Saturday, January 31, 2015

The Problem with Houseplants

People think I have a green thumb.  But I have to tell you the truth - it's probably only because they haven't seen how many plants I've killed.

At least when gardening outdoors, Nature helps quite a lot.  I can dig a hole, amend the soil, put a plant in a spot where it is most likely to survive, water occasionally when there hasn't been rain for awhile, and the odds are good for survival.  But houseplants... houseplants are an entirely different beast.  They depend entirely on me for survival.

Them odds aren't as good.

I closed my greenhouse up for the winter, as it got too expensive to heat for the few plants I had in there.  So in came all the cuttings and the few tender plants I had.  I also got a few houseplants this fall from another gardener that was moving away.  Many of these went into the guest room, with a few houseplants scattered on windowsills or ledges around the house.  After a while, however, I've noticed many of them haven't been doing too well.  I spent a few days in denial, but finally resigned myself to diagnosing the problem.

Turns out I have several of them.

Problem #1:  Spider Mites
I hate Spider Mites.  They are so tiny that it takes forever to figure out what the problem is.  A couple tell-tale signs of Spider Mites are speckling of leaves from all the little hordes of mites sucking the juice out of them...

...and a fine webbing that appears around the plants, much like spider webbing.

But by the time you finally figure out that there are Spider Mites, you are in a war for the survival of the plant.  In two weeks, a female Mite can lay up to 300 eggs.  In a warm, dry climate (say, the climate of a heated house in winter), the eggs can hatch and grow into adults within 5 days.  At which point, of course, the cycle repeats, and before you know it, a bazillion Spider Mites now call your plant home.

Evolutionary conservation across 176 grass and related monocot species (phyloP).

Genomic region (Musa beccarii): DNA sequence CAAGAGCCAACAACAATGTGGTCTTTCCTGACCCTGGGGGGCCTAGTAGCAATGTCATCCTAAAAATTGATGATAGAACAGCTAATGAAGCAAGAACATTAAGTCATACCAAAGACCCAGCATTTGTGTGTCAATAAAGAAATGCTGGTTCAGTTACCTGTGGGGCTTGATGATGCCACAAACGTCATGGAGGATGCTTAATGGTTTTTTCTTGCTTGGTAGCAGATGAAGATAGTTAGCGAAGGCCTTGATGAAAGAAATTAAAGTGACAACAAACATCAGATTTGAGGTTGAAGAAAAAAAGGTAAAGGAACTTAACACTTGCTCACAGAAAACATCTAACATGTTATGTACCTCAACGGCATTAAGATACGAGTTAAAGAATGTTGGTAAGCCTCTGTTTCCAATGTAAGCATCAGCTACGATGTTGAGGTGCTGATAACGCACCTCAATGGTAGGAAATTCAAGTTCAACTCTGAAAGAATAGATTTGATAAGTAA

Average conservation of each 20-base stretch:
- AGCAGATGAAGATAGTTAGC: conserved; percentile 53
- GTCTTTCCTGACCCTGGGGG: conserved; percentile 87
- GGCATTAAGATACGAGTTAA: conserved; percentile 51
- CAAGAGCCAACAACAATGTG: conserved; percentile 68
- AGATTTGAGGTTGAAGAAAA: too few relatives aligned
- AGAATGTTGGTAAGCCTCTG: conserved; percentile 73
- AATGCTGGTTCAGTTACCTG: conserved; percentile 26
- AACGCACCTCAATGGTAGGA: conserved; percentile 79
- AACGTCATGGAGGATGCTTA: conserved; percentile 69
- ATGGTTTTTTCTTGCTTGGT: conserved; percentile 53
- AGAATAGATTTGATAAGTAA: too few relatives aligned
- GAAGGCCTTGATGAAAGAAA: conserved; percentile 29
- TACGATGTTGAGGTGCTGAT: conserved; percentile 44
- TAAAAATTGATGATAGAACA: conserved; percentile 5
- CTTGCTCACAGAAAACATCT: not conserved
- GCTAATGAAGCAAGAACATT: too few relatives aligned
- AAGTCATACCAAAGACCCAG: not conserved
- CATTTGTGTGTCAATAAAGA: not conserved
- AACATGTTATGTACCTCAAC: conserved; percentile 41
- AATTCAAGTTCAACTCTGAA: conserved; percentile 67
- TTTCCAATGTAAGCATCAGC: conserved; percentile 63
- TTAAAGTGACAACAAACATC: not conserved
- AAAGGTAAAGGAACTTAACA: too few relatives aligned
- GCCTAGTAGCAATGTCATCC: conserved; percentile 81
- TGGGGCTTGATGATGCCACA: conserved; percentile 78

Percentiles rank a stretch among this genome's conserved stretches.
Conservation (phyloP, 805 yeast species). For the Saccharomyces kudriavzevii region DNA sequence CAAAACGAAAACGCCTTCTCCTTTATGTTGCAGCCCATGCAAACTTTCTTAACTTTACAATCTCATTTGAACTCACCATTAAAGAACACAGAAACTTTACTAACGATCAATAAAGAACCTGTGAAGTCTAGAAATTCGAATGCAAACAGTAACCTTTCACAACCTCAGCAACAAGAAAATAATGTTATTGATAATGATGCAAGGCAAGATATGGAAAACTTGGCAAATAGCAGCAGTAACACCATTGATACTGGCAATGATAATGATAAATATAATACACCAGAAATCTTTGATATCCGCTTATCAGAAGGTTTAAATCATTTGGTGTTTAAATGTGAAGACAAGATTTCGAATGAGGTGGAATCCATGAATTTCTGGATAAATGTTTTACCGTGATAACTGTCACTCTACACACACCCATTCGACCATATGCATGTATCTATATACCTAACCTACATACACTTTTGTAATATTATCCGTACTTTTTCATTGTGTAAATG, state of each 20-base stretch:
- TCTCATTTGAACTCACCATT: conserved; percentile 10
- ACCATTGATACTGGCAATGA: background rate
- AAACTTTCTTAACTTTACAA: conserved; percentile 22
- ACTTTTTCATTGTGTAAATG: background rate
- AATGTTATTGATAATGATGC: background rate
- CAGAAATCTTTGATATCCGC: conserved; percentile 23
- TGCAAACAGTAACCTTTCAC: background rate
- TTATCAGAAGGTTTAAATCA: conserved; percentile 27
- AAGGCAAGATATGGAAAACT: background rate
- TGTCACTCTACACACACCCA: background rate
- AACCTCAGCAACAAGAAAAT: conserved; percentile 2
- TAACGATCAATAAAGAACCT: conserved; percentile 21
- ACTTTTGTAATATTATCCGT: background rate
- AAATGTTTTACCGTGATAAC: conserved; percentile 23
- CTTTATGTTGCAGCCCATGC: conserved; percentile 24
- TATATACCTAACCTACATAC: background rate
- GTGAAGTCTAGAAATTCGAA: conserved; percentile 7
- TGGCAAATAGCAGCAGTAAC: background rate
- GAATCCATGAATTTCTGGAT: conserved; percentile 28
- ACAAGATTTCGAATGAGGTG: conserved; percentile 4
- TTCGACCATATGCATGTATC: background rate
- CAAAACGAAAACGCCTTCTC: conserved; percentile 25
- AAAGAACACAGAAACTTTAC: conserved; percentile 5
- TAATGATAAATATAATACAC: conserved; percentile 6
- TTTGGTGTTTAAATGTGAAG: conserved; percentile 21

Did I mention how much I hate Spider Mites?

Problem #2:  Fungus Gnats
Since noticing those little black gnats that like moist soil flying around my plants, I've tried to let the plants dry out between waterings, but that is hard with some of the small cuttings and seedlings that I have. I've also gone to my go-to solution of watering the plants with water that has Bt in it. (Bt is the bacteria in Mosquito Dunks and other products that kills larvae.)  My Bt must be old or have expired, though, as the Fungus Gnats have only increased in the last few weeks!  Ack!

Problem #3:  Aphids
Really?  How in the world did I get Aphids?!!  As if I didn't have enough problems with the Spider Mites...

Problem #4:  Root Rot
So far this has been limited to one of the plants given to me by another gardener.  She did tell me that it was fine with neglect.  I obviously showed this plant way too much love and care, and it got overwhelmed.  Or overwatered.  Back to the neglect route... I think I can handle that.